Across Europe, nations are reevaluating their military policies in the wake of Russia’s invasion of Ukraine. In some countries the assessments are major, others minor, but there’s no mistaking the activity sweeping across Europe.
The trend was most clearly demonstrated by European Union Commission President Jean-Claude Juncker, who called for the EU to create an army. He told Die Welt on March 8 that “a common European army would convey a clear message to Russia that we are serious about defending our European values.”
His statements received broad support, especially in Germany. Defense Minister Ursula von der Leyen said that “a European army is the future,” and Chancellor Angela Merkel called for “deeper military cooperation in Europe.”
But talk is cheap. Juncker has made comments like these before, as have von der Leyen and other German officials. Juncker has almost no power to make these wishes a reality and Germany has, for now, left the European-army project in the “too hard” tray. Instead, Germany is trying to build it gradually by integrating its military with its neighbors’ militaries one nation at a time.
Russian President Vladimir Putin’s invasion of Ukraine has given this more gradual, but more concrete, cooperation a boost.
At the start of March, Denmark and Sweden pledged to increase their military cooperation. Their deal focused on peacetime operations, such as exchange of information and shared use of territorial waters and airspace.
Meanwhile, Central and Eastern Europe are full of signs that nations are fearful of Russia. Lithuania announced on February 24 that it would reintroduce conscription—compulsory military service for all men ages 19 to 26.
Lithuania, Poland and Ukraine are working to combine forces to create a united brigade. An agreement between the three nations for a joint military brigade successfully passed the first legislative stage in the Lithuanian Parliament. The brigade would train, hold exercises, share experience, and under unanimous agreement take part in missions under the United Nations Security Council. The headquarters would be located in Lublin, Poland, but have battalions stationed in each of the three countries.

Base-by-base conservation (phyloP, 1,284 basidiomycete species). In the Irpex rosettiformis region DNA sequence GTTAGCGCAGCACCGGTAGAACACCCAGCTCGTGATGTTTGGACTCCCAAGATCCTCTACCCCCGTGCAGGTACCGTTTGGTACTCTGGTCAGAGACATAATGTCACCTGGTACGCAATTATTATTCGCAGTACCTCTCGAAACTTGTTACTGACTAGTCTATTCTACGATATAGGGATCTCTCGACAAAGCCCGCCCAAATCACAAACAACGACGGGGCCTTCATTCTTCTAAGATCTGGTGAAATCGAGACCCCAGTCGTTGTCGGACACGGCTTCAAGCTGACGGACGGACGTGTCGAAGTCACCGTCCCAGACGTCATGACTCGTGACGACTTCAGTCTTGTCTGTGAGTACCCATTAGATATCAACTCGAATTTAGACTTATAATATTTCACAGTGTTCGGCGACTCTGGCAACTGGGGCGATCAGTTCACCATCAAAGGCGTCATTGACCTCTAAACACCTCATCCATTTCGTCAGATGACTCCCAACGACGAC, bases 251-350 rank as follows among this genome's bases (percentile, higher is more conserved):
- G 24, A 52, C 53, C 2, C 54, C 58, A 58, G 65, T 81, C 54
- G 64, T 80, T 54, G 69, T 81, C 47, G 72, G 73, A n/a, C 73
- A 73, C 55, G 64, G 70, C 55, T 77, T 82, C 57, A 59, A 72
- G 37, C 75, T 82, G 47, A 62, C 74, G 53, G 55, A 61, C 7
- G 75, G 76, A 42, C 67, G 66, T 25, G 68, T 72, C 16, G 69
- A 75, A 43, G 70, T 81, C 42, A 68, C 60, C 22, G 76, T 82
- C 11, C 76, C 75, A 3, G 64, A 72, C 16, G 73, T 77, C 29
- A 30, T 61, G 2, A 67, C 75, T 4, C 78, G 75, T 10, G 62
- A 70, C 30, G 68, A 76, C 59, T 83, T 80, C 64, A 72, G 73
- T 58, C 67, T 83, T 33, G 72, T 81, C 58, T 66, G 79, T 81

In mid-February, Poland launched what Agence France-Presse called “an unprecedented military spending spree” worth $42 billion over the next 10 years. It will create a missile defense system, upgrade its anti-aircraft defense, and invest in hardware including submarines, armored personnel carriers and armored drones. These are merely the most recent developments—Poland has been beefing up its military over the last few years.
“Poland wants to play a bigger role than just being a security consumer,” said Gustav Gressel, defense analyst at the European Council on Foreign Relations. “It wants to be a bigger part of a strong European alliance” (Newsweek, February 16). Poland and Germany are also working on plans to form a Polishbrigade under German command, and vice versa.
Further south, Romania has called for nato to establish a commando base in its country. Bulgaria has called up 7,306 reservists since the start of 2015—more than the total number of reservists called up in 2011, 2012 or 2013.
The German Parliament’s budget committee recently called for more military spending, an increase in the number of tanks and armored vehicles owned by the German Army, and the development of a new battle tank, a Leopard 3 program. Government sources say Germany’s defense budget will grow by over a billion euros next year.
Creating the European army that Jean-Claude Juncker has called for is a huge undertaking. The proudest moments in any European nations’ military history are usually the defeat of some other European nation. Asking Europe to come together in a common force is a tall order and will require a powerful incentive.
Russia is providing that incentive. We are seeing the beginnings of Europe’s reaction to the threat from the east.